Celtic manager Ronny Deila insists Virgil van Dijk does not want to leave the Scottish Premiership leaders in January.
Celtic boss Ronny Deila says keeping his best players will take priority over acquisitions in the transfer window.
John McGlynn hopes the likes of right-back Ryan McGowan are still Hearts players once the January transfer window comes to a close as the manager seeks to meet his own expectations in his first season at Tynecastle.
Hearts enter this weekend's match at Ross County - their final fixture of a tumultuous year - in ninth place in a congested Clydesdale Bank Premier League table.
With Hearts' financial woes well publicised and players entering the final six months of their contracts, McGlynn could see many of his established first-team players depart next month.
Australia international McGowan has been linked with a move, while Scotland defender Andy Webster and captain Marius Zaliukas, a third defender, are all out of contract come the end of the season.
McGlynn described McGowan's link with a move to Asia as "pure speculation".
"Players like Ryan McGowan will attract attention," McGlynn said. "They're out of contract in the summer and the football club is not in a position to knock back good offers if they come in.
"Some players will probably go, if not in January, then at the end of the season.
"We're going to have to go through a transitional period right now and another one in the summer. That's how it will be.
"I would like as many players to stay as possible because that would give me the best chance to do my job best.
"I wouldn't want to lose defenders because that's probably the strongest part of our team, but it may be that these are the players that are sought after most by others.
"I just need to deal with that issue as I have done with every other issue."
Historically Hearts majority shareholder Vladimir Romanov has not allowed players to depart on the cheap - goalkeeper Craig Gordon left for Sunderland in a £9million deal, for example - but the club's dire economic position might dictate moves.
McGlynn returned to Hearts from Irn-Bru First Division Raith, where financial constraints were tight, and knew circumstances would be difficult at Tynecastle, but nevertheless believes he can still achieve his aims.
"I came here with the expectation to be in semi-finals and to be competing at the top end of that table; it's kind of living up to expectations," said McGlynn, pointing to the Scottish Communities League Cup semi-final with Inverness on January 26.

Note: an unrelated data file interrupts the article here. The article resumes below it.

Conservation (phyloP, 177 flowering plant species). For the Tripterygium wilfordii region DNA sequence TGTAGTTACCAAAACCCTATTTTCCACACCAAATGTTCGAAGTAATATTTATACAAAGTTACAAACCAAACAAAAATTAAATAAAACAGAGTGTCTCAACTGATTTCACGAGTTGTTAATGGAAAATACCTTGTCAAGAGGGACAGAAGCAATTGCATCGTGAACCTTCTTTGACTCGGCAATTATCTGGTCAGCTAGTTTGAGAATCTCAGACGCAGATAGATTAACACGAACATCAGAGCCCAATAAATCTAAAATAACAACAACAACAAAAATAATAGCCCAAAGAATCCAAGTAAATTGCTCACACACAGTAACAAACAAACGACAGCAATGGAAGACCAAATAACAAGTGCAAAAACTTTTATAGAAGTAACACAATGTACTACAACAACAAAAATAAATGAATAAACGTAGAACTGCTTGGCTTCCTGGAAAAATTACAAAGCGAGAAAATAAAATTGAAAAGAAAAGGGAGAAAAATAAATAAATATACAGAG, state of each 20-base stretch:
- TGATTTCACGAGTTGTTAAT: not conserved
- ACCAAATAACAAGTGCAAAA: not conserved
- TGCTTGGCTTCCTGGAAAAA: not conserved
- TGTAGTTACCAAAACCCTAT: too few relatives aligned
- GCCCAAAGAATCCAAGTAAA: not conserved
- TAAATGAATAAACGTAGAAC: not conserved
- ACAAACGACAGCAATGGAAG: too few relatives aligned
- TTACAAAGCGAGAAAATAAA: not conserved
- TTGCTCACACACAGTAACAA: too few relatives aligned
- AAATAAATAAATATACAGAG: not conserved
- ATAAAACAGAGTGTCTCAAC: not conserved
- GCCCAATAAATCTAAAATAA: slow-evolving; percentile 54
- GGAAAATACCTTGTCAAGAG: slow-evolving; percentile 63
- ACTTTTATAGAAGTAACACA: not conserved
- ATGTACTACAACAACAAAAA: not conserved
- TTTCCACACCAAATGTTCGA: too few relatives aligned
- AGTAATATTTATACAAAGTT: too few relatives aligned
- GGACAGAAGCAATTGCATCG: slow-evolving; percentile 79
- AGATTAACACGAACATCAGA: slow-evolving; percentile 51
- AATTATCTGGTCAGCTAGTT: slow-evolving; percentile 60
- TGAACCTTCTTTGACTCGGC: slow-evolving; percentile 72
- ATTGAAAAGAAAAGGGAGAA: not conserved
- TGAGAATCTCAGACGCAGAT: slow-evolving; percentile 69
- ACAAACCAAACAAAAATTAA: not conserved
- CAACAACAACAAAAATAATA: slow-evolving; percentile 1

"This is probably the most difficult time for Heart of Midlothian Football Club. I don't think they've ever had a transfer embargo in the past or been so close to a winding-up order.
"It's a big challenge. This is a great football club and the players have been fantastic, it's just a wee bit bad timing."
McGlynn was earlier in his career in caretaker control at Hearts after George Burley's departure and believes the chaos of that spell prepared him for this one.
McGlynn, whose hopes for 2013 include a League Cup final place and the hope that eases the financial burden, said: "If we have to put more younger players into the team then fair enough.
"That was my brief - to come here and try to bring through young players."
McGlynn had no update on Hearts' challenge of the indefinite transfer embargo imposed by the Scottish Premier League, but did reveal trialist Arturas Rimkevicius has returned home, for now.
As well as the Dingwall match, Hearts have the Edinburgh derby to look forward to ahead of the winter break.
Should results go their way, Hearts could go above Hibernian, currently fourth, entering the two-week hiatus - and that is a target for McGlynn.
"Ross County will be in a buoyant mood after their victory at Easter Road, so that will make it a tricky game for us, but one I still believe we're capable of winning," he said.
"If we can do that we'll move on to the 28-point mark and if by 10 o'clock on January 3 we have 31 points then I'll be happy."